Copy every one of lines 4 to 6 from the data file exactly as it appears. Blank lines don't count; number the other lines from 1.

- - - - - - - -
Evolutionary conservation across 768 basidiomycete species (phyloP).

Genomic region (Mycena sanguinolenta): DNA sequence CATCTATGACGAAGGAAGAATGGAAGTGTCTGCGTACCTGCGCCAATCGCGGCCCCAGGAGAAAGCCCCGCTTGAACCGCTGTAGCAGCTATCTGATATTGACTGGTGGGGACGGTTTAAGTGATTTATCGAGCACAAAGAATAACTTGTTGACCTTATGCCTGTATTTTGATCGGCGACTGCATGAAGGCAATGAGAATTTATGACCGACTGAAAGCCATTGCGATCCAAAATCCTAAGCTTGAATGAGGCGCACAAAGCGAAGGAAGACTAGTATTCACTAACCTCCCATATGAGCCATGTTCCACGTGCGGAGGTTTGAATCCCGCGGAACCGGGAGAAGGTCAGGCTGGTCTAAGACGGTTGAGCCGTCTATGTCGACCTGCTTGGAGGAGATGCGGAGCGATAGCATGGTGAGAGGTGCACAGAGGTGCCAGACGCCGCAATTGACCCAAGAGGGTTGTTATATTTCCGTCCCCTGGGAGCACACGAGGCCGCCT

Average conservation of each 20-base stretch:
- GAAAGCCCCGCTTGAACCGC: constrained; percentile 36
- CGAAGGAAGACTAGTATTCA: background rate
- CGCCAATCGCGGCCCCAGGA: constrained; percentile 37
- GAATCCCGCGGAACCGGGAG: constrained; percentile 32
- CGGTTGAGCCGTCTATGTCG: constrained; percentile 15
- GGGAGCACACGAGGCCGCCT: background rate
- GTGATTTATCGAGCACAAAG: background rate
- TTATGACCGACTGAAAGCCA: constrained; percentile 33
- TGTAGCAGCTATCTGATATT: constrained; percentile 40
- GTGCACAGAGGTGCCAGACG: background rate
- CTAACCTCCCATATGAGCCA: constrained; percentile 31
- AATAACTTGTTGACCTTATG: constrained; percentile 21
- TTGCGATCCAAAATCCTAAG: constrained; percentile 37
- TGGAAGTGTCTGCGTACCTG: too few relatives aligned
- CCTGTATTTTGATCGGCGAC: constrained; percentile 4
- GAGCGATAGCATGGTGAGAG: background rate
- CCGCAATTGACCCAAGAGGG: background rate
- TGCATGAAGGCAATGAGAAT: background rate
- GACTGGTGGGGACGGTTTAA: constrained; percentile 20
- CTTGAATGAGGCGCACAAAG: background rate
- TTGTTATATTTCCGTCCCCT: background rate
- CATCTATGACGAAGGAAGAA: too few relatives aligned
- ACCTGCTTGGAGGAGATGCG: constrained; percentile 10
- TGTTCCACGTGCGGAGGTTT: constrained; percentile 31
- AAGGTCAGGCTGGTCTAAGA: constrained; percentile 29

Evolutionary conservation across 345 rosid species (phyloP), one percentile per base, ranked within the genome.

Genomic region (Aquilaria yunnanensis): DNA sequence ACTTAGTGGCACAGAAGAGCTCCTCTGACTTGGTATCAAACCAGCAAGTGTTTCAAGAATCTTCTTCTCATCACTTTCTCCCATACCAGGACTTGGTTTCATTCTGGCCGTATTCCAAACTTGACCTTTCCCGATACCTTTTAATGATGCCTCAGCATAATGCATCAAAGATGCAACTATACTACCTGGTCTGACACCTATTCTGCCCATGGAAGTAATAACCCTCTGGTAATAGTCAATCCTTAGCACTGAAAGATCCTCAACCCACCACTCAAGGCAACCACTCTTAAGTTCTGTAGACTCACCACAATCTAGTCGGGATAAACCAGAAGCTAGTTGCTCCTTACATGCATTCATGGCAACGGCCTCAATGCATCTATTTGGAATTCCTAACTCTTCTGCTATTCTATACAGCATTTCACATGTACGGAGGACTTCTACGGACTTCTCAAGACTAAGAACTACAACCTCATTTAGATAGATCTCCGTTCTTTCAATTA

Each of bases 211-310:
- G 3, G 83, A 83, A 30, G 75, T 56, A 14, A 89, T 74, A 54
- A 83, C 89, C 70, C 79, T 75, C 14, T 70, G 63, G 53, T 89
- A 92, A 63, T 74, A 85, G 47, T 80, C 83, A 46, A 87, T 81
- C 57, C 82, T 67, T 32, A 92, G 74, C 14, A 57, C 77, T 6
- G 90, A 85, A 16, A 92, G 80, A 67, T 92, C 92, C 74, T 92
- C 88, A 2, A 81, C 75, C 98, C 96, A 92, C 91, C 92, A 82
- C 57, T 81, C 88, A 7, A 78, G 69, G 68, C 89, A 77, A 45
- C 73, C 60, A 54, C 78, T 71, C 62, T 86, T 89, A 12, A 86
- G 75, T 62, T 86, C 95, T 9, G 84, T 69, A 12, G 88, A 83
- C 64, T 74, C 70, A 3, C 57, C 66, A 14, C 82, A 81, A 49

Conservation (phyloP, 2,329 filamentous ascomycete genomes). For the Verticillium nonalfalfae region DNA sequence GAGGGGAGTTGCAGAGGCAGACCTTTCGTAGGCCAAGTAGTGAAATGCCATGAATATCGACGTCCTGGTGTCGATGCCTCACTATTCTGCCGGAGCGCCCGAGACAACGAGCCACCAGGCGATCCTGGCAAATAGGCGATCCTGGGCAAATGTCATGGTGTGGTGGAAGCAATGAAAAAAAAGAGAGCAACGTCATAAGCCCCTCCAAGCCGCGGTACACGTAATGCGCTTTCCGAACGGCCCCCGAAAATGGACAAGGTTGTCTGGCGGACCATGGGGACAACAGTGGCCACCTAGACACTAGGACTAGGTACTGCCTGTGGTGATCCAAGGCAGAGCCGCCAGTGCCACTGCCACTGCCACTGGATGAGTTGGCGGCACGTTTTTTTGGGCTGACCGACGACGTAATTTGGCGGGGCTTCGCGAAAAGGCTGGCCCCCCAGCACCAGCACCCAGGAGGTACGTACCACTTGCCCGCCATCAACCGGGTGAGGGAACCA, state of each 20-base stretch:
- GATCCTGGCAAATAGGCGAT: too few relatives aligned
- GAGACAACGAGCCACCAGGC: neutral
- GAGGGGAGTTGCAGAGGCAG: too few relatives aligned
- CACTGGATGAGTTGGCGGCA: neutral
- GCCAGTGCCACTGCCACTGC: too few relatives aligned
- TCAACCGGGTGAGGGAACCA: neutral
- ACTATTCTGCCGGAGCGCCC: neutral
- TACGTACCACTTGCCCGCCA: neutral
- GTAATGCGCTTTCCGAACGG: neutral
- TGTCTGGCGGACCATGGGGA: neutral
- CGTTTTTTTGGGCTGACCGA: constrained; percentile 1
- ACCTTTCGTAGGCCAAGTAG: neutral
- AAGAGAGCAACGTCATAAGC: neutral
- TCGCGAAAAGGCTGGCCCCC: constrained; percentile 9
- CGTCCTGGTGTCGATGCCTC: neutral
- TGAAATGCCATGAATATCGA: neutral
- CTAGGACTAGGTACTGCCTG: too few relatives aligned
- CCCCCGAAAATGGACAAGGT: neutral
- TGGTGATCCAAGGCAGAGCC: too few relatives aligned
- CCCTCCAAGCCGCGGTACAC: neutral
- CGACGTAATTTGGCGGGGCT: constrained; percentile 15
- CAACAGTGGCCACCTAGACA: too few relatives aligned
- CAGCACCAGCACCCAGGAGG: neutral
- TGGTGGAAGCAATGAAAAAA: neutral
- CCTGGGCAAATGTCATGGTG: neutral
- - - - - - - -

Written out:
- GAAAGCCCCGCTTGAACCGC: constrained; percentile 36
- CGAAGGAAGACTAGTATTCA: background rate
- CGCCAATCGCGGCCCCAGGA: constrained; percentile 37